Microsoft plans to open 75 new Microsoft stores in the next two to three years, massive expansion of its retail outlets for a company that abandoned an earlier store strategy a decade ago.
The software giant's chief operating officer, Kevin Turner, told the 15,000 attendees at Microsoft's 2011 Worldwide Partner Conference in Los Angeles that the stores have given the company tremendous insight into consumers.
"It's helping us transition from thinking about our customers to thinking like our customers," Turner said today in a speech that was streamed online.
A map of the locations show that many will be concentrated in the northeastern United States, California, and Florida. However, Turner said the company will begin to open stores outside the United States as well. Right now, there are 11 Microsoft stores open, all in the United States.
Of course, Microsoft is chasing Apple, which has more than 320 stores, including 86 abroad. Microsoft actually was once ahead of Apple on the retail front, opening its first retail store in 1999 at the Metreon shopping center in San Francisco. But Microsoft abandoned the effort, shutting the store a little more than two years later. After witnessing Apple's retail success, Microsoft revived the store strategy in 2009.
Turner, the resident flame-thrower at Microsoft, spent much of his speech ridiculing rivals in a bid to motivate Microsoft's partners. He started in early on Salesforce.com, which pioneered selling customer-relationship management software as a service, well before Microsoft ventured into the market. Now that Microsoft has a product in the market, Turner tweaked Salesforce Chief Executive Marc Benioff.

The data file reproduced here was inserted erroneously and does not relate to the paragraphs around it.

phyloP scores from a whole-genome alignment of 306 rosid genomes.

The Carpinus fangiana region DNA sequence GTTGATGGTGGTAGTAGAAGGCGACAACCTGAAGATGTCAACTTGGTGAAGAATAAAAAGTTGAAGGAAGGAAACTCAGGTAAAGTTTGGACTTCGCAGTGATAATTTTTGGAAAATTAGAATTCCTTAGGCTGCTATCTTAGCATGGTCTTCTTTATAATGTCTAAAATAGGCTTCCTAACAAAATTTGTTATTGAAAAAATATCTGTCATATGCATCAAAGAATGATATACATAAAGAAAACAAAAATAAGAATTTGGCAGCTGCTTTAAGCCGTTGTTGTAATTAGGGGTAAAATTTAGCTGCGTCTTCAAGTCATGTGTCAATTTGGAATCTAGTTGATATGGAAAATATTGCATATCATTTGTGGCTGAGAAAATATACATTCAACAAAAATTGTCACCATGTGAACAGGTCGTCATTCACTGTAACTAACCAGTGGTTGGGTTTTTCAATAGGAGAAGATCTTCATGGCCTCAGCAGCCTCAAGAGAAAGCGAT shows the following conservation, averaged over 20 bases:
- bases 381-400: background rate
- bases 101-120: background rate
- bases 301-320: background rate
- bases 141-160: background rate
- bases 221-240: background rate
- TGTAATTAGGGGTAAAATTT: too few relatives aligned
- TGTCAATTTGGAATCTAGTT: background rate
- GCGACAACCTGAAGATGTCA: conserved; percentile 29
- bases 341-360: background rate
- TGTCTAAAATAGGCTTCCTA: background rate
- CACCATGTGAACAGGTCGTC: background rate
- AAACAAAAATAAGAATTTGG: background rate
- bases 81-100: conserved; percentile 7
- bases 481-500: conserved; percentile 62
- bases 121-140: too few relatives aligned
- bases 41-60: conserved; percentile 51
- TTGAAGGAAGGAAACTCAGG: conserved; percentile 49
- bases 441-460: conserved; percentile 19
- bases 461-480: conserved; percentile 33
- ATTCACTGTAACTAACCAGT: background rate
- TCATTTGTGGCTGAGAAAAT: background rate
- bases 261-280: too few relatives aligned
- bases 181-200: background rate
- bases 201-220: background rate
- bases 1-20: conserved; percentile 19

"We now have this humongous pacifier to stick in the mouth of Marc Benioff, and it's called Dynamics CRM Online," Turner said.
(After I posted a link to this story on Google+, Benioff replied to Turner's comments by linking to Wikipedia's definition for "phallic stage.")
Turner went after Google, too, saying with more than a bit of hyperbole that the press wrote off Office as a business when the search giant began offering Google Apps, its online productivity suite. With the launch of Office 365 two weeks ago, Microsoft's customers now have Web functionality with products previously tied to desktops and servers.
"Office 365 is nothing but a Google butt-kicker," Turner said. "That's all it is."
Then, Turner alluded to Google's transgressions with regard to customer privacy.
"Google is a company that has a mission statement to remind themselves not to be evil," Turner said. "We don't scan your e-mail. We're not snooping your Wi-Fi."
He laid into Oracle as well, criticizing the company's pricing and attacking the company's executives.
"Should our customers bet on Oracle? Let's look at the cast of characters and you make the call," Turner said as photos of Oracle Chief Executive Larry Ellison, President and Chief Financial Officer Safra Catz, and President Mark Hurd flashed on monitors around the arena to the amusement of attendees. "I don't even know what to say."
Maybe his most mild barbs came with regard to Apple, a company he acknowledged as being a "terrific competitor." But Turner criticized what he described as Apple's confusing developer pitch, showing a slide that called out the Mac, iPad, iPhone, iPod Touch, and Apple TV as five different platforms at the company.
"The ability to get one application to run across all five of those platforms is difficult," Turner said, though it's not clear that many developers have a desire to do so.
Of course, Microsoft has multiple platforms, too--Windows, Windows Phone, Xbox, and Internet Explorer among them. But Turner argued that Microsoft can unify its ecosystem in a way that Apple can't, and that it has the ability to enhance those products with cloud-based services.
Updated at 4:15 pm PT with Salesforce.com CEO Marc Benioff's response to Turner's speech.